What is a Disaster Animal Response Team (DART)?
Tennessee Disaster Animal Response Team is a state-wide program under the authority
of the State Veterinarian, Tennessee Department of Agriculture. The DART program
was created in the 1990's, but has been expanded since both Sept. 11 and Hurricane
Katrina have occurred. These 2 events showed deficiencies in emergency response
in regards to responding to needs of animals. HC-DART was developed collaboratively
by the Chattanooga-Hamilton County Health Department and UT Extension-Hamilton County
in 2006. It has since become a Tennessee Homeland Security District 3 DART team
that assists during large-scale emergencies impacting animals throughout the 11
counties comprising District 3.
How Do I Donate to DART?
Do you have supplies, equipment, or facilities that can be used for an emergency animal response? Contact the HC-DART to establish a donation agreement in advance of a disaster. Knowing where these resources are available before a disaster strikes will speed up emergency response efforts. Monetary donations are also accepted through the Southeast TN Resource Conservation & Development (RC&D) Council and these donations are tax deductible. For more information about donating email firstname.lastname@example.org or email@example.com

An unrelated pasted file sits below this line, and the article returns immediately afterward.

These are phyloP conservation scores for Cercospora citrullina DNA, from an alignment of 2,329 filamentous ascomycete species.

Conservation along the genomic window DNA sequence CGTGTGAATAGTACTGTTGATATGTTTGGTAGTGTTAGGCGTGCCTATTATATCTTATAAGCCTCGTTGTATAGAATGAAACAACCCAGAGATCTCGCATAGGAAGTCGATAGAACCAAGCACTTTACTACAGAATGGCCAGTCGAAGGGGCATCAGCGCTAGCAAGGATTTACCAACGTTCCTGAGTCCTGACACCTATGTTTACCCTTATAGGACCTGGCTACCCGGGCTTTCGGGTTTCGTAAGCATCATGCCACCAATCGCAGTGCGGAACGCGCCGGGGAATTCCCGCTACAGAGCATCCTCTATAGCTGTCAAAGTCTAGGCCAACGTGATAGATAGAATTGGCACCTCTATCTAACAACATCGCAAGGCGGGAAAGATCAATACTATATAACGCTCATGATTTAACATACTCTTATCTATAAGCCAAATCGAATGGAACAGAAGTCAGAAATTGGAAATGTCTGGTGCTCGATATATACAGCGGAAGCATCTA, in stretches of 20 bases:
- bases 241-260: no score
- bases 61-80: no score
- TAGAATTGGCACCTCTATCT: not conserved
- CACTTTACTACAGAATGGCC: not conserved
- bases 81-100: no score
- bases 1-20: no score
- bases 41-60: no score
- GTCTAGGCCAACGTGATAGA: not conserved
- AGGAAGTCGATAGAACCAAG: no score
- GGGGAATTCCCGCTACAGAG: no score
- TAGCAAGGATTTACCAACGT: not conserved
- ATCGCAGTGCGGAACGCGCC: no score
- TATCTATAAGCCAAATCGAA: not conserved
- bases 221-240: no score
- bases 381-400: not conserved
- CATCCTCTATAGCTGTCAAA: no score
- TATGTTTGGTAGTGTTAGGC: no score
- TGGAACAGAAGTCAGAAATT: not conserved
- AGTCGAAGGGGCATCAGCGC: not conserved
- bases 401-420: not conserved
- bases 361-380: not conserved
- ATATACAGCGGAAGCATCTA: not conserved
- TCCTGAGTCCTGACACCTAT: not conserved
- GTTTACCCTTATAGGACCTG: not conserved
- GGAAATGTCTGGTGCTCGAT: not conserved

Contact Shorty Beaty, the DART Leader. Shorty will sign you up for the training class and talk to you about how
to complete the online training to become a member of the HC-DART.
DARTs are made up of credentialed persons who can enter critical
areas during an emergency involving animals. These individuals can
range from veterinarians and vet technicians to interested animal
lovers with some type of experience with animals (livestock, exotic,
and/or companion animals).
Becoming credentialed involves half day training at the UT-Extension
office off of Bonny Oaks Drive in Chattanooga. In addition to the
classroom training, there are some online courses from the Federal
Emergency Management Agency that can be done at your own pace. The
online training focuses on the Incident Command System (ICS), which
details who's in charge during an emergency and how we would all
work together during that time.